In the monastery garden I worked alongside a twenty-one-year-old Bedu boy called Suleyman. We were assigned to gather olive branches for burning, and from the first day I could tell he was very special. He had worked with tourists as a camel guide for a few years and so could speak English well. I would come down to the garden each morning at nine o’clock, when we would first have tea together, which Suleyman or one of the Copts who also worked there would brew over a modest fire.
Suleyman stood out sharply from the others. The Copts were interested in one thing only, which was to leave Egypt for America as quickly as possible. Their chatter was filled with cars, easy women and easier money, and they would hear none of my sermonizing about the ways in which Egypt is possibly superior to the West and worthy of a life of work and dedication. Suleyman stayed mostly quiet during these teatime conversations, but every so often he would voice his disapproval of their ambitions. He had never been further than Sharm and wasn’t concerned about it. Everything a man could want is available here beneath Mount Sinai, he argued: food enough to live on, a bit of land to work, and a mosque to pray in. What more did you need? His Christian co-workers were able to think of a few things.
Suleyman was always kind, quick to help, and obedient to all his Greek overseer’s commands. He ate very little (as indeed they all did), didn’t idly chat, and made sure to find a place to roll out his mat at prayer time. He was very diligent at prayer, he said, and had read only one book in his life, the Qur'an. But he wasn’t at all showy or self-righteous, and he evinced a curiosity about the religious practices of the monks and, by extension, of me. All told, Suleyman was the complete opposite of the young hustler I encountered in Cairo. He seemed to be totally unscarred by the modern world, which, from what I could tell, he was very much in but very little of.
One evening I happened to be in the village near the monastery when the call to evening prayer rang out. Knowing that Suleyman would attend it, I hurried over to the mosque. As I waited for it to empty, I peered through the windows. Eyes closed, concentrated, all as one, they went through the familiar routine: standing, bowing, prostrating, hands behind their ears or folded neatly across their bellies, all the time the bubbly ‘Allahu Akbar’ floating out through the door.
The local imam, whom Suleyman had called a very holy man, knelt in the mihrab and led the others, and the image of him there set off an explosion in my mind. It was as if I was looking at Christianity stripped down to its barest essentials, as if the symbolism of the Christian liturgy had been replaced with a living man. The mihrab where he lay prostrate seemed no different from the apse of a church, the rug on which he placed his forehead no different from an altar. His mind full of God’s name, his heart raised to heaven, who is to say he wasn’t himself a bloodless sacrifice to the Lord, a meeting-place of heaven and earth, his body and blood mystically transformed through prayer into the body and blood of God?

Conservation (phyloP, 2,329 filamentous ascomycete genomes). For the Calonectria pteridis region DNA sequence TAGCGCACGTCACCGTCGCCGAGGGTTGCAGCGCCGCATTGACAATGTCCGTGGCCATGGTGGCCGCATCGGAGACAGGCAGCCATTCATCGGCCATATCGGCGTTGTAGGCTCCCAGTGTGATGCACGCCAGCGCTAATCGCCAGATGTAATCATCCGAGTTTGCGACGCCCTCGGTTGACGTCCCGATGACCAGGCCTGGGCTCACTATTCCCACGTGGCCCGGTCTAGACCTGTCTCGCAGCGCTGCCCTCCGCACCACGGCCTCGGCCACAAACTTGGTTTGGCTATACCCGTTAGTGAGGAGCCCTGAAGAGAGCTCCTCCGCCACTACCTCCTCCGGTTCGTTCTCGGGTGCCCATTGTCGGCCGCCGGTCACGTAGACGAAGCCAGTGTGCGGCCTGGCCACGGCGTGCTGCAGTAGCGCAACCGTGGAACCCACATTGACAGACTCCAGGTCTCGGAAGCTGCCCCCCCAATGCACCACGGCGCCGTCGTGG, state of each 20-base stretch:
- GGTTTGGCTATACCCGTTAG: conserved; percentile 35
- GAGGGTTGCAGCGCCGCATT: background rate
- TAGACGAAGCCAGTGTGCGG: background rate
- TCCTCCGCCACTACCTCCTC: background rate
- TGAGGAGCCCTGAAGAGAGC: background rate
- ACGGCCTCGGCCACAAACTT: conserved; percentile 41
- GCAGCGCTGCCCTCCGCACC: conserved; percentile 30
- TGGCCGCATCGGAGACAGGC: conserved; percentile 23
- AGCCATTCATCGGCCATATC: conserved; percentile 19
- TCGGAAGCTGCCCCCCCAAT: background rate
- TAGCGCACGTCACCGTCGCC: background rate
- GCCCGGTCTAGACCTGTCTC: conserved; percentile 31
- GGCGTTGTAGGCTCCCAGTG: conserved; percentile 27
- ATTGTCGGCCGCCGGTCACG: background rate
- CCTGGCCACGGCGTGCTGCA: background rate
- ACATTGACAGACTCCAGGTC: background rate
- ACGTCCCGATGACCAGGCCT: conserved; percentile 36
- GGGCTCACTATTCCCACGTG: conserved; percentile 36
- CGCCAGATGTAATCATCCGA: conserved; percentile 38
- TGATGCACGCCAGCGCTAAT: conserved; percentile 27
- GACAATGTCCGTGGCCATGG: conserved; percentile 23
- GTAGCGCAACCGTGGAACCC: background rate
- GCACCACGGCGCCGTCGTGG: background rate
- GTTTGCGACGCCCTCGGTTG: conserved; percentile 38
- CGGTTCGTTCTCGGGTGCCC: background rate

Was there some common ground, then, between Christianity and Islam, there where their two most central rites met? If, as Christians believe, Christianity is the spirit behind the letter of Judaism, then could Islam be related to Christianity in a similar way, an exteriorization of its most inner mystery? Could Islam help me, the contemporary Christian struggling with modernity, find the heart of my own faith?
Suleyman emerged from the mosque and we sat and chatted a little. I began asking him all sorts of questions about his faith, about figures from the Bible we shared in common, Yub and Yusaph and of course Ibrahim. To be honest, he didn’t know much. His was as simple a faith as can be. But I was excited at the prospect of there being some true, integral rapprochement between our two religions, that each might be for the other a kind of symmetrical mirror image, engaged in a fiery, tempestuous dance. There seemed to be a possibility now that I could really learn from Suleyman, from his contentment in the face of poverty, his gentle spirit, and his detachment from the worst of the modern world. The tension between faith and doubt and reason, between striving for virtue and being a mindless consumer, a victim of the push and pull of irrational forces; in short, the tension I had seen in Cairo and at Sinai, in the monks and the tourists, the old Cairenes and the Bedu – it is present in me too, creating confusion and desperation. Had I found a potential means of overcoming it through the example of a simple Muslim gardener?
I kept bombarding Suleyman with questions, and finally ventured to ask, ‘What about the Shiites? What do you think about them?’ He was silent for a moment, his face, as usual, serenity itself. Then, slowly and with a strange smile, he shrugged, put a finger to his throat and, breathing sharply, mimed a bloody decapitation. I might have been stabbed by his finger-knife as well, for I quickly deflated.
Two days after Easter I left Sinai and made my way with a friend to Jerusalem. There at what should be the world’s beacon of peace, I saw instead the same old contradictions, hypocrisies, and conflicts to a sickening degree. Different scenario, same unremitting tension: security fences, religious schisms, suicide bombers; ignorance, aggression, arrogance, and despair; the ancient and the new, conflated and confused, fighting to the death. In Jerusalem more than anywhere else it is impossible to ignore the fact that the world is ascending its Golgotha.
I’ve struggled to find a conclusion to all this. I haven’t yet. I’m waiting for one.